Channeling service and traditional business by deal sizes. Some companies designate smaller transactions up to a certain threshold to produce monthly recurring revenue and sell larger deals under the traditional model. That more substantial business then provides the cash to support the gradual change in the nature of the business. It may take a smaller cash outlay to win new customers for this relatively cautious transition. On the other hand, it may take the smaller volume of the services transactions a long time to amount to substantial revenue. The company can adjust the revenue-generation percentages as servitization becomes the option that customers prefer and that increasingly fits their operation and requirements best.

Services for all new business. Others manage all of their new business as services with monthly recurring revenue and revert to the traditional practice only if customers strongly object. This approach typically involves clearly defined and achievable goals, and requires the sales team to cultivate the discipline of presenting every prospect initially with the service offerings. To pull this off, employee mind sets and company culture have embraced far-reaching servitization planning and transformation, with minimal acceptance for exceptions to the new services practice.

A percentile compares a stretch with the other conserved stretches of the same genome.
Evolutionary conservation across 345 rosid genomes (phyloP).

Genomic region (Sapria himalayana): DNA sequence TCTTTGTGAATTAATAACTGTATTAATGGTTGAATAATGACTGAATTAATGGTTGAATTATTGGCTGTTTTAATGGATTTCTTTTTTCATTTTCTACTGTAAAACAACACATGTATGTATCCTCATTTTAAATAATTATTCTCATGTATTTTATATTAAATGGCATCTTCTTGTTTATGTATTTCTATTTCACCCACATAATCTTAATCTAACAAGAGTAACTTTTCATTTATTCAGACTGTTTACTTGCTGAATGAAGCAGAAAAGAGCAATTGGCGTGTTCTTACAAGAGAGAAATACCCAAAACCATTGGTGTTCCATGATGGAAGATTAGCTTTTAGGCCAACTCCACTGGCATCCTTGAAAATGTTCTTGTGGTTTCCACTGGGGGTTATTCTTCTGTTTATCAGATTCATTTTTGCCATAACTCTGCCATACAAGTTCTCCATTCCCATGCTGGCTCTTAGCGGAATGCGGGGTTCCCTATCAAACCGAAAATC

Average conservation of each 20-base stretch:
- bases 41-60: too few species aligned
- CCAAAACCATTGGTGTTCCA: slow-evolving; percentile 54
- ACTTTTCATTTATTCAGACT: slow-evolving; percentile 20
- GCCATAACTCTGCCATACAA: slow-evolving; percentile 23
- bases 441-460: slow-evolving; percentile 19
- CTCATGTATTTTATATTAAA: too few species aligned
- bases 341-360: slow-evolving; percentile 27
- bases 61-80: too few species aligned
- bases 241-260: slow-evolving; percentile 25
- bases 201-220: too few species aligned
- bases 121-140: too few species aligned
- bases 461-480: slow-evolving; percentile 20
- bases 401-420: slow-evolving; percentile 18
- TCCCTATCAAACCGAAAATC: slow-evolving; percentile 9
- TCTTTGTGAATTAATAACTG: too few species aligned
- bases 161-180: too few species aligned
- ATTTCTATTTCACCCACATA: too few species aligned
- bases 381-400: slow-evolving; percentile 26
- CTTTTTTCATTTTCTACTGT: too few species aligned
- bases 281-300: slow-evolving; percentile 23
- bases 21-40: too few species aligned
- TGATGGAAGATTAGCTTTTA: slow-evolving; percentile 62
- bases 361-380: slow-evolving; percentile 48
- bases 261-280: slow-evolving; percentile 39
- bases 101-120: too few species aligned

Incremental progress. A third transition approach lets organizations build their services revenue more slowly, introducing the servitization model to a small number of customers at a time. Companies’ services organically complement and extend their other offerings, address high-profile customer needs, and are easy to deliver. Incrementally, companies move also their existing customers over to the services, and introduce new services to augment their monthly recurring revenue.

Other posts in this series:

If you’re interested in discussing servitization planning and any of the issues the transition brings up, or have questions and feedback, I would love to hear from you. Get in touch with me or contact To-Increase.

 

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Luciano Cunha,
Luciano Cunha,
Chief Executive Officer (CEO)